5 September 2006
I'll probably have to bend your ear again, as I run through the logistics of my LLC. Thanks again for all of the help!

I always enjoy doing the harder stuff and having to do some research. To me, it just constitutes continuous learning and helps me provide more value to more clients in the future.

LKfromCANADA (talk|edits) said:

6 September 2006
Just read all this. You have to be careful using an LLC from a Canadian tax perspective. Canada does not recognize the LLC as a flow through entity and taxes the members on distributions as dividends resulting in double taxation. We usually recommend that Canadians invest through a partnership. If liability is an issue, then we use a limited liability partner with a U.S. C corporation as the general partner holding 1% of the partnership.


Kenneth135 (talk|edits) said:

12 February 2007
I have an LLC with a Canadian partner (individual) owning 50%. Does the LLC file 8804,8805 and x the box that says exempt and therefor the LLC only files the forms. It does not pay any tax for the canadian partner since there is a tax treaty with canada. Does anyone know if this is correct?

Sandysea (talk|edits) said:

12 February 2007
Is the Canadian partner a resident of the US or do they only own a passive interest in the US LLC? Depending on the LLC's business venture, it could be effectively connected income in the US. No tax paid on the payments to the Canadian partner? I could see a reduced treaty rate, but why no tax at all on the income to the foreign partner?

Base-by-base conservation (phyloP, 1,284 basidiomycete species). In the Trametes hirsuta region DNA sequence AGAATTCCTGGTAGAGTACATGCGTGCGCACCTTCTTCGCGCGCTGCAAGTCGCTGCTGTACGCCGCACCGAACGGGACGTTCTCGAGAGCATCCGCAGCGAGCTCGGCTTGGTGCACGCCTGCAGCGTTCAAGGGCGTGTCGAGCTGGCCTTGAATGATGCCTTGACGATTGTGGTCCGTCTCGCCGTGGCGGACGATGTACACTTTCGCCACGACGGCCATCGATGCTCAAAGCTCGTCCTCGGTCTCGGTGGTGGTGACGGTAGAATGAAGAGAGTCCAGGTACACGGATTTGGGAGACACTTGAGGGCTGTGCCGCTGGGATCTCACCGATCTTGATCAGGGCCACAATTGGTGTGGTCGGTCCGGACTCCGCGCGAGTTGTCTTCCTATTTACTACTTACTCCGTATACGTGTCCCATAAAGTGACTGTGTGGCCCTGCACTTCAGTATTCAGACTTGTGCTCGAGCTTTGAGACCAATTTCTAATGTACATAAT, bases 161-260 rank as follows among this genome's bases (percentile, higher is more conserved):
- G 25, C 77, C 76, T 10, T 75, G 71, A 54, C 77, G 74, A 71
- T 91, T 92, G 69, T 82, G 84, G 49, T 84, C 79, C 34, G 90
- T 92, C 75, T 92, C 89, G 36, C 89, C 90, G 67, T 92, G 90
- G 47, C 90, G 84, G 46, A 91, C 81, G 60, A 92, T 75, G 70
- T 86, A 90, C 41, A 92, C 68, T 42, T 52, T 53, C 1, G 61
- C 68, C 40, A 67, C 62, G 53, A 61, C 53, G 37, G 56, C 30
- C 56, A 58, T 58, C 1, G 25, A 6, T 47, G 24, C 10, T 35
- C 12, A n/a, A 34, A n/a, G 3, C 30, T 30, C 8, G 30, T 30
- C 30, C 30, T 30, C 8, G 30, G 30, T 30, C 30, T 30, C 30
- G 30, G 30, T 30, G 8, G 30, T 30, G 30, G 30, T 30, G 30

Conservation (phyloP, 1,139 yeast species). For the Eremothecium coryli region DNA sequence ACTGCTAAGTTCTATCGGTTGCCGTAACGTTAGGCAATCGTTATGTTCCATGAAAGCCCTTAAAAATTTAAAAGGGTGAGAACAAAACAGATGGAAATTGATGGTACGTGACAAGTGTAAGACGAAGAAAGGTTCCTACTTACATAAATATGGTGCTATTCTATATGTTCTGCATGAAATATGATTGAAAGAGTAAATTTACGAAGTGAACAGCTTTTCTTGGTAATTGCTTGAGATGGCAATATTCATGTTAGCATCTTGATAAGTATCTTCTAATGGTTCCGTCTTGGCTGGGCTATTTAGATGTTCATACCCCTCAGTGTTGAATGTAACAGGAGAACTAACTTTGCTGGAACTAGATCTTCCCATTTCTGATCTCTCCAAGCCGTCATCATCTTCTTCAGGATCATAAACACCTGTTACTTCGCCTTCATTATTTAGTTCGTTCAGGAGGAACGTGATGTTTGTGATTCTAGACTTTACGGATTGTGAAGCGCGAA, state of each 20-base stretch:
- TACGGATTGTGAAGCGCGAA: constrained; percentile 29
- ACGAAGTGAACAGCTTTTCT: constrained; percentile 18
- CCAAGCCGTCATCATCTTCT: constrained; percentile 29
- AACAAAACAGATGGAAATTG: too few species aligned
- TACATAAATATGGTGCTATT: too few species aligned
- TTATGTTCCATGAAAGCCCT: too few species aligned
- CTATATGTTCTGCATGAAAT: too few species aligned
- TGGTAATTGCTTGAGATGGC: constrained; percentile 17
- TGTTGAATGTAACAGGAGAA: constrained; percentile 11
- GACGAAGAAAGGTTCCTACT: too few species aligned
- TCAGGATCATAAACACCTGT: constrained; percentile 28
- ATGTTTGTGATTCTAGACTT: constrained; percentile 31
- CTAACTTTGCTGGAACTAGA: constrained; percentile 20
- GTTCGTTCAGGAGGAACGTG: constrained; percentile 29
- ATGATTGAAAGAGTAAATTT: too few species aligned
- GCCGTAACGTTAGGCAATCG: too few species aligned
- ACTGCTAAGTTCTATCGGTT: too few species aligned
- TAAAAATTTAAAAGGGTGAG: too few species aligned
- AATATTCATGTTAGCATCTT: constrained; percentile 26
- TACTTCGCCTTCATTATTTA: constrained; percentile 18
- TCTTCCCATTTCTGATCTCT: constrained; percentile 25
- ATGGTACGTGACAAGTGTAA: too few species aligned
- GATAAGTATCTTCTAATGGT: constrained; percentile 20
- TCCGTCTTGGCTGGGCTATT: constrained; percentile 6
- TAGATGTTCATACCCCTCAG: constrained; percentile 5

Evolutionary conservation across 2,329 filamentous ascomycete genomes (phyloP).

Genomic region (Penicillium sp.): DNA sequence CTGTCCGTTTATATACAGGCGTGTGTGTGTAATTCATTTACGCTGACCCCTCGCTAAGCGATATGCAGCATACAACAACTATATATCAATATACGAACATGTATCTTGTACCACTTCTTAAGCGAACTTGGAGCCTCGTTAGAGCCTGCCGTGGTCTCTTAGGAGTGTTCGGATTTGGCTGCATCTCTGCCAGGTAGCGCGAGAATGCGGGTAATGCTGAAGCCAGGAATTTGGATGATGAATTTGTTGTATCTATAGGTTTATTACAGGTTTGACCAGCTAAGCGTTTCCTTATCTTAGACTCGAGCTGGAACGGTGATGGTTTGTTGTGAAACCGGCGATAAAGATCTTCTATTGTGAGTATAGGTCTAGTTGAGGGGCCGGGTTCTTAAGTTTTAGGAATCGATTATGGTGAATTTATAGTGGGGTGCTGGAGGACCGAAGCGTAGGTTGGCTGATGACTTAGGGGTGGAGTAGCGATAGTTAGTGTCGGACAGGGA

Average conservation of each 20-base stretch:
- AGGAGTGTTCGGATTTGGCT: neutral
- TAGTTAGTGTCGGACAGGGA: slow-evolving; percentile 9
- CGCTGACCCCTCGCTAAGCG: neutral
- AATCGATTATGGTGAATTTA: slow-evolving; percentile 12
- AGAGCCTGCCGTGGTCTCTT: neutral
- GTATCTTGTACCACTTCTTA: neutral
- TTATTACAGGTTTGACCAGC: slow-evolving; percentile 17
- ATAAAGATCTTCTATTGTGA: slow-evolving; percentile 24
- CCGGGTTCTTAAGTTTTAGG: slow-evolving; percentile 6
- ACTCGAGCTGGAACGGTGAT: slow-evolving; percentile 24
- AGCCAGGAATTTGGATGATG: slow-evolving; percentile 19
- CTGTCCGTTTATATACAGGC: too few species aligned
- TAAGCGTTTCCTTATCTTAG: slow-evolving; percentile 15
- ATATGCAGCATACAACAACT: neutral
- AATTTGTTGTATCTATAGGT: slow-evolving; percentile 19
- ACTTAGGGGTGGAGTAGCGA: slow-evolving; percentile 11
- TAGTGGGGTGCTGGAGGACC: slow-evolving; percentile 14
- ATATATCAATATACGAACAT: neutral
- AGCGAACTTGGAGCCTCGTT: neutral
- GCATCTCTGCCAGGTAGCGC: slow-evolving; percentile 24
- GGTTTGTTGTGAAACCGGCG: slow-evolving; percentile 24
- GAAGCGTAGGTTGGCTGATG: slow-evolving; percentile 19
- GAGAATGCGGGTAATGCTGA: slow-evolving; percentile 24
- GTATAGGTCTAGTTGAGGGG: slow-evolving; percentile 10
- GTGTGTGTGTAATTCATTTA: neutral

Mikelim (talk|edits) said:

12 February 2007
Sandy - It looks like my original post "outed" you as the resident Canadian tax expert!

Sandysea (talk|edits) said:

13 February 2007
HEHE Mike; I don't know about all that, but I thank you for the compliment :)

Smktax (talk|edits) said:

13 February 2007
Kenneth, your summary is not correct. If the LLC is treated as a partnership for U.S. tax purposes, the LLC should file Forms 8804, 8805, and 8813. The LLC should withhold tax at the 35% rate. See Sec. 1446. The Canadian partner is deemed to be engaged in a U.S. trade or business. See Sec. 875. Further, the Canadian partner is deemed to have a permanent establishment in the U.S. See Donroy, Ltd. v. United States, 301 F.2d 200 (9th Cir. 1962) and Unger v. Commissioner, 936 F.2d 1316,1319 (D.C. Cir. 1991). There is no reduced treaty rate for income attributable to a permanent establishment.

Kenneth135 (talk|edits) said:

13 February 2007
smktax, I was told that since this is a nonresident alien of Canada owing 50% of the LLC that I just have to check the exempt box on form 8805 and therefor no withholding tax was applicable since I was told that the US does have a tax treaty with the U.S. Are you saying there is no tax treaty and I must withhold the 35%?

Smktax (talk|edits) said:

13 February 2007
I am saying that there is a treaty, but that the treaty does not apply to exempt this income from U.S. taxation.

Sandysea (talk|edits) said:

13 February 2007
IF the partnership is engaged in a trade or business in the US that is and the partner is anything but a passive investor. There could be a reduced treaty rate for some of the income, but you have to identify what types of payments are made to the partner and what his involvement is in the LLC/partnership. Is this passive or not?

Smktax (talk|edits) said:

14 February 2007
Sandy, you state that the partnership must be engaged in a U.S. trade or business AND the partner is not passive. This is wrong. The partner does NOT need to be active to be subject to U.S. tax. The following is a quote from Rev. Rul. 2004-3